Returning to test 210, if it is determined that the A1 key in the clear is no longer present, step 212 is performed. Step 212 represents the process of carrying out whatever predetermined tamper-proofing protocol that is suitable for the particular application and which is acceptable to the police department. In some embodiments, multiple different tamper-proofing protocols are pre-programmed into the system controller, and whichever one has been selected by configuration data programmed into the system by the evidence officer is performed. The possibilities for this protocol are: (1) stop encrypting the digital signatures but continue recording and enter a notation in the recorded data at the point the A1 key disappeared that any recorded data from that point forward is to be viewed with suspicion as it may have been tampered with; (2) start encrypting the digital signatures with the C1 key and make a notation of the change such that all recorded data from that point forward should be viewed with suspicion; (3) stop encrypting digital signatures and block all further recording; or (4) any other suitable anti-tampering protocol.
The tamper proofing system of
Step 250 of
Step 258 represents the arrival of video and audio data (or any other type of digital data to be protected) forming evidence that must be rendered tamper proof. Step 260 is the process the security video unit carries out to calculate one or more digital signatures on the incoming data. If the incoming data is video frames with audio data accompanying each frame, a digital signature is calculated on each frame of video and on the audio data that accompanies each frame. Step 262 is a test to determine if the A1 key still exists in volatile RAM in the clear. If not, step 264 is performed to carry out any suitable anti-tampering protocol for this particular application. The protocols identified above may be used as well as others to give an indication that tampering may have occurred, block recording, etc. The A1 key will be automatically erased by a process similar to that of
If test 262 determines that the A1 key still exists in the clear, step 266 is performed to perform a single encryption of each digital signature computed in step 260 using the A1 key. Finally, step 268 is performed to record the encrypted digital signature data and the unencrypted data of the video frames and accompanying audio data or other digital data to be protected.
To verify that the data protected by the process of
Test 280 determines if both the B1 and C1 keys still exist in the clear in volatile RAM. If either B1 or C1 is not still there, step 282 is performed to carry out whatever predetermined tamper proofing protocol is appropriate for this application. That can be stopping all recording, making a notation on the recording and continuing to record, etc. If both B1 and C1 still exist in the clear, step 284 is performed to encrypt each digital signature with the A1 key. Then step 286 is performed to encrypt the results of the encryption of step 284 using the B1 key. Then, step 288 is performed to encrypt the results generated by step 286 using the C1 key. Finally, step 290 is performed to record the triple encrypted digital signature data along with the unencrypted video and audio data (or other digital data to be protected).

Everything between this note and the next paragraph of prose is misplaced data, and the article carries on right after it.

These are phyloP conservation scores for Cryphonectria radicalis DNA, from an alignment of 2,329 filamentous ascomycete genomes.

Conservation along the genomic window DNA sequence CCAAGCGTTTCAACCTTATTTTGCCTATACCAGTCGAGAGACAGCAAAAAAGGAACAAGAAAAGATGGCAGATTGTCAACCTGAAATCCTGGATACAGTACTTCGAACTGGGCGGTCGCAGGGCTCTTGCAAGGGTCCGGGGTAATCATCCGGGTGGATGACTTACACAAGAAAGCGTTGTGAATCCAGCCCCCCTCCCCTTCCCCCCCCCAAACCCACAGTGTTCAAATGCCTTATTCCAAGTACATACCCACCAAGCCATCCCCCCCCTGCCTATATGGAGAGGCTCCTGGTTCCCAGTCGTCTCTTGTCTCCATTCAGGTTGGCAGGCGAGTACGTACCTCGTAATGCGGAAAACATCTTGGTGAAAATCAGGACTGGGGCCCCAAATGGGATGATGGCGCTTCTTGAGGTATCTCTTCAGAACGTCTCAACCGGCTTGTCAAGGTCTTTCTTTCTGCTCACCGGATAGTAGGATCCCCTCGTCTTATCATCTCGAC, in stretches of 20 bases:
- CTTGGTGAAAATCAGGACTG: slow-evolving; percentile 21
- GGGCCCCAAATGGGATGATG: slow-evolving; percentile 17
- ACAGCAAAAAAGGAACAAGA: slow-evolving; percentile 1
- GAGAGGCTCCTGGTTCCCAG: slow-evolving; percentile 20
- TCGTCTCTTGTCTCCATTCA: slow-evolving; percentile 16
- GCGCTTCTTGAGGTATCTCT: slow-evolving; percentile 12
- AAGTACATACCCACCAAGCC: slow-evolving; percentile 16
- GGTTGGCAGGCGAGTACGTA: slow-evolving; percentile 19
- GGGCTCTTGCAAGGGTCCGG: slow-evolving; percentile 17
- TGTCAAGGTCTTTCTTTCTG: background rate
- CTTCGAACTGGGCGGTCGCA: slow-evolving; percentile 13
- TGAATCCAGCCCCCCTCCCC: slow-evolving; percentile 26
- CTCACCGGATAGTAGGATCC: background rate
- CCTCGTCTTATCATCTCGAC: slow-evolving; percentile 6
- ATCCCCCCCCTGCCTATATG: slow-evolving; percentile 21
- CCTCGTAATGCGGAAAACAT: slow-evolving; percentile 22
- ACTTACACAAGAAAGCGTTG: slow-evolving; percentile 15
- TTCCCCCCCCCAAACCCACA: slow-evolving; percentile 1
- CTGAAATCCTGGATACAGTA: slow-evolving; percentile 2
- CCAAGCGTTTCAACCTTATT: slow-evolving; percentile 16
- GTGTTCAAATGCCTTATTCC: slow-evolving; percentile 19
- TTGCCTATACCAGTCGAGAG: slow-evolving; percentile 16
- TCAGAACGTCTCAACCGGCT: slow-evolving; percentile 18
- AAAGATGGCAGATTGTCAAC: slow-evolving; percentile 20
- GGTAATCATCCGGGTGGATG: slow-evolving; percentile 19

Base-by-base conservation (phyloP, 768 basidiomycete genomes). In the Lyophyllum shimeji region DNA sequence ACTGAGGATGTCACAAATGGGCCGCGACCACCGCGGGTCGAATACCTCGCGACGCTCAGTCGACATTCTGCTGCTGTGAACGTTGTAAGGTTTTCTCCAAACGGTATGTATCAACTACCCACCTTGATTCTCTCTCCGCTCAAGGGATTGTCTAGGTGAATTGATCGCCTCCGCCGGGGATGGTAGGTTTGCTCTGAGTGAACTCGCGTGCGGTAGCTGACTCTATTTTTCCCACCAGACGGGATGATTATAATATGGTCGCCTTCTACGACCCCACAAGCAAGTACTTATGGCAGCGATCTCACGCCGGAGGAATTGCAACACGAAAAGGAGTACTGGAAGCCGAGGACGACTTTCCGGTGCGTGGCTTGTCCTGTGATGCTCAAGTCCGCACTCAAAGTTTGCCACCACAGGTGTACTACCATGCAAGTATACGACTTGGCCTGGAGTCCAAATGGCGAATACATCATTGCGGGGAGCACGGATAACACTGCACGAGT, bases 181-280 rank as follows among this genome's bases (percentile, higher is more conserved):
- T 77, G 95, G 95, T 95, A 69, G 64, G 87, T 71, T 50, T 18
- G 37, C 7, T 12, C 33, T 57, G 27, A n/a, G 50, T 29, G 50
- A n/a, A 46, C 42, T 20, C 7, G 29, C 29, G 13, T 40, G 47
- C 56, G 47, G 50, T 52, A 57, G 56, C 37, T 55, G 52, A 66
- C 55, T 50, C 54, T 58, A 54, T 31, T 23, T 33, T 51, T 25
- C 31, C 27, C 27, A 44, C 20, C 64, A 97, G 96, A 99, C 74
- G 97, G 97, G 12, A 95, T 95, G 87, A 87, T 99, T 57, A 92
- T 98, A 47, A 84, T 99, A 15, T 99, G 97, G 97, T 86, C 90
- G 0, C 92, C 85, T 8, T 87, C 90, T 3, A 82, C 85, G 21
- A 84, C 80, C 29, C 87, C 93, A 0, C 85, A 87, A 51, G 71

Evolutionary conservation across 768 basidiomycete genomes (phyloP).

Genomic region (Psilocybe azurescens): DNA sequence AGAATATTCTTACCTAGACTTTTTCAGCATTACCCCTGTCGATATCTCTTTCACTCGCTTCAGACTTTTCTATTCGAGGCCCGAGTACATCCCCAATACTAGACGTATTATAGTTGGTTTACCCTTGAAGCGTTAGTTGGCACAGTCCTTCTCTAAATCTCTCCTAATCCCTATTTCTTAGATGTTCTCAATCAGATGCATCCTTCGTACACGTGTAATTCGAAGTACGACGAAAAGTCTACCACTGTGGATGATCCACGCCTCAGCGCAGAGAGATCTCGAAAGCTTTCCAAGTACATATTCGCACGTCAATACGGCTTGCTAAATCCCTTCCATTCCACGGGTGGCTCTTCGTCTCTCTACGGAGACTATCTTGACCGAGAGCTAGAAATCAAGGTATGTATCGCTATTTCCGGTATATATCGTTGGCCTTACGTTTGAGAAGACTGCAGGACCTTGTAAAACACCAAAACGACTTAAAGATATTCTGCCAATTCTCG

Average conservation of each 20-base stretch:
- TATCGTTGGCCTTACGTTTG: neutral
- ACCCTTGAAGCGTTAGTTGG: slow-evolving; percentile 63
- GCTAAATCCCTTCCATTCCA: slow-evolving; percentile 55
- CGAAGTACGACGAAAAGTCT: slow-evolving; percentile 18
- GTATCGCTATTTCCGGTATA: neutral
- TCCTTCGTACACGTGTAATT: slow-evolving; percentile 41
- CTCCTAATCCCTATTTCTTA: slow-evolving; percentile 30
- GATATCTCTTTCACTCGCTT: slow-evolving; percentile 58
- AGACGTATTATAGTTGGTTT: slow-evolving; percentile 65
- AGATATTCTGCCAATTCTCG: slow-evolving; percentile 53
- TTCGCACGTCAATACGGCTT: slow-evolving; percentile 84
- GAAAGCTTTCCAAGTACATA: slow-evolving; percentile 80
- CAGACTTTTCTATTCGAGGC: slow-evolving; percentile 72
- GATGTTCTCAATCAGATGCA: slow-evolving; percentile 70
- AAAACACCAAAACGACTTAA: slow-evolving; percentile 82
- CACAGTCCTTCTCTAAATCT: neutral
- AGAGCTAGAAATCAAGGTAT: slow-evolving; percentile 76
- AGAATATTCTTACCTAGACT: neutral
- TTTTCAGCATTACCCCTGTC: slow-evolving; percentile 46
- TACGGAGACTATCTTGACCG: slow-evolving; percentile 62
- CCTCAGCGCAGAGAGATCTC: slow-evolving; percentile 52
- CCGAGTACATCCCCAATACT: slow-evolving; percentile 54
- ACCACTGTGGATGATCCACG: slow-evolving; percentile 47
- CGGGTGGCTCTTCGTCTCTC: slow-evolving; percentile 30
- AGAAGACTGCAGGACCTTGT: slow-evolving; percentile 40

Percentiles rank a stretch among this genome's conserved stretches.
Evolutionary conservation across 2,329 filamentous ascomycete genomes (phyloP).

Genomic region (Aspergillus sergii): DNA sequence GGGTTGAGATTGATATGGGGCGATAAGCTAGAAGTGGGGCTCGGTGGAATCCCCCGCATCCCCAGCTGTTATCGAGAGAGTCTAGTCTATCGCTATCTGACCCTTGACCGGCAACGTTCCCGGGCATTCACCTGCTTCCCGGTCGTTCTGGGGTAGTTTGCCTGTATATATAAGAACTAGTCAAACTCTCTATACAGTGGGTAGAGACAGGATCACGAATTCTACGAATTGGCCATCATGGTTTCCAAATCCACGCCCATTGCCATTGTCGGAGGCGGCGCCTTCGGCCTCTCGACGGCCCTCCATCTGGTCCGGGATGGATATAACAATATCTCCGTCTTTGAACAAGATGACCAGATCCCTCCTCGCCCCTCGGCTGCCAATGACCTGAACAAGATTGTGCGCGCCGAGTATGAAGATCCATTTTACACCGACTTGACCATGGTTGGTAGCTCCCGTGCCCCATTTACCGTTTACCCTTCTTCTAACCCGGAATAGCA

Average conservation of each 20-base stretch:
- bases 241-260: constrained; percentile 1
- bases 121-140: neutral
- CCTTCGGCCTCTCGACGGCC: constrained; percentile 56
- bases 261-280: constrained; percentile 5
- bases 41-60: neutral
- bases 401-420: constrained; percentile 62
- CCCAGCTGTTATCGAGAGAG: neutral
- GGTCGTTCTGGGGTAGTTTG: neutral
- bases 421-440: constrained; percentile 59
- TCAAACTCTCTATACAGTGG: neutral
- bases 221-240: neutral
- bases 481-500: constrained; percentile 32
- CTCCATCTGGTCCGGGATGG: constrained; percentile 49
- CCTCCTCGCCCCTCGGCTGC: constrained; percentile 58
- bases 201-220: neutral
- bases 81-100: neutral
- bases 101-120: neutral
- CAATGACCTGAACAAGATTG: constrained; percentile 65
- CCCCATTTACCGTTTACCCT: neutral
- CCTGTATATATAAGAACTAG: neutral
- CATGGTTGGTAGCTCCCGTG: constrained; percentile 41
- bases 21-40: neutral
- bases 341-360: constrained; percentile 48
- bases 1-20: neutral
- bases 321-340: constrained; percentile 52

A process similar to the process of
A process similar to the process of
The above multiple encryption processes can also be applied to single, double or triple encrypt the compressed video and audio data or other digital data to be protected itself without the additional steps to calculate digital signatures on the data and encrypt only the signatures.
The term tamper proof data used in the claims is intended to include all the forms of tamper proof data discussed herein including single, double or triple encrypted signature data along with the unencrypted compressed video and audio data or other digital data from the signature data was calculated as well as singe, double or triple encrypted digital video and audio or other digital data of the original file and upon which no signature data was calculated.
Although the invention has been disclosed in terms of the preferred and alternative embodiments disclosed herein, those skilled in the art will appreciate possible alternative embodiments and other modifications to the teachings disclosed herein which do not depart from the spirit and scope of the invention. All such alternative embodiments and other modifications are intended to be included within the scope of the claims appended hereto.
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|U.S. Classification||386/211, 386/E05.069, 380/281, 348/143, 386/E05.001, 386/331|
|International Classification||H04N9/804, H04N5/76, H04N7/26, H04N5/91, H04N5/77|
|Cooperative Classification||G08B13/19667, G08B13/19671, H04N9/8042, G08B13/19647, H04N5/77, H04N5/76|
|European Classification||G08B13/196S3, G08B13/196S1, G08B13/196L3, H04N5/76, H04N5/77|
|Sep 11, 2001||AS||Assignment|
Owner name: APPLIED CONCEPTS, INC., TEXAS
Free format text: ASSIGNMENT OF ASSIGNORS INTEREST;ASSIGNOR:GAMMENTHALER, ROBERT S.;REEL/FRAME:012149/0422
Effective date: 20010320
|Feb 19, 2004||AS||Assignment|
Owner name: APPLIED CONCEPTS, INC., TEXAS
Free format text: ASSIGNMENT OF ASSIGNORS INTEREST;ASSIGNOR:GAMMENTHALER, ROBERT S.;REEL/FRAME:014352/0901
Effective date: 20040216
|Sep 10, 2010||FPAY||Fee payment|
Year of fee payment: 4
|Sep 15, 2014||FPAY||Fee payment|
Year of fee payment: 8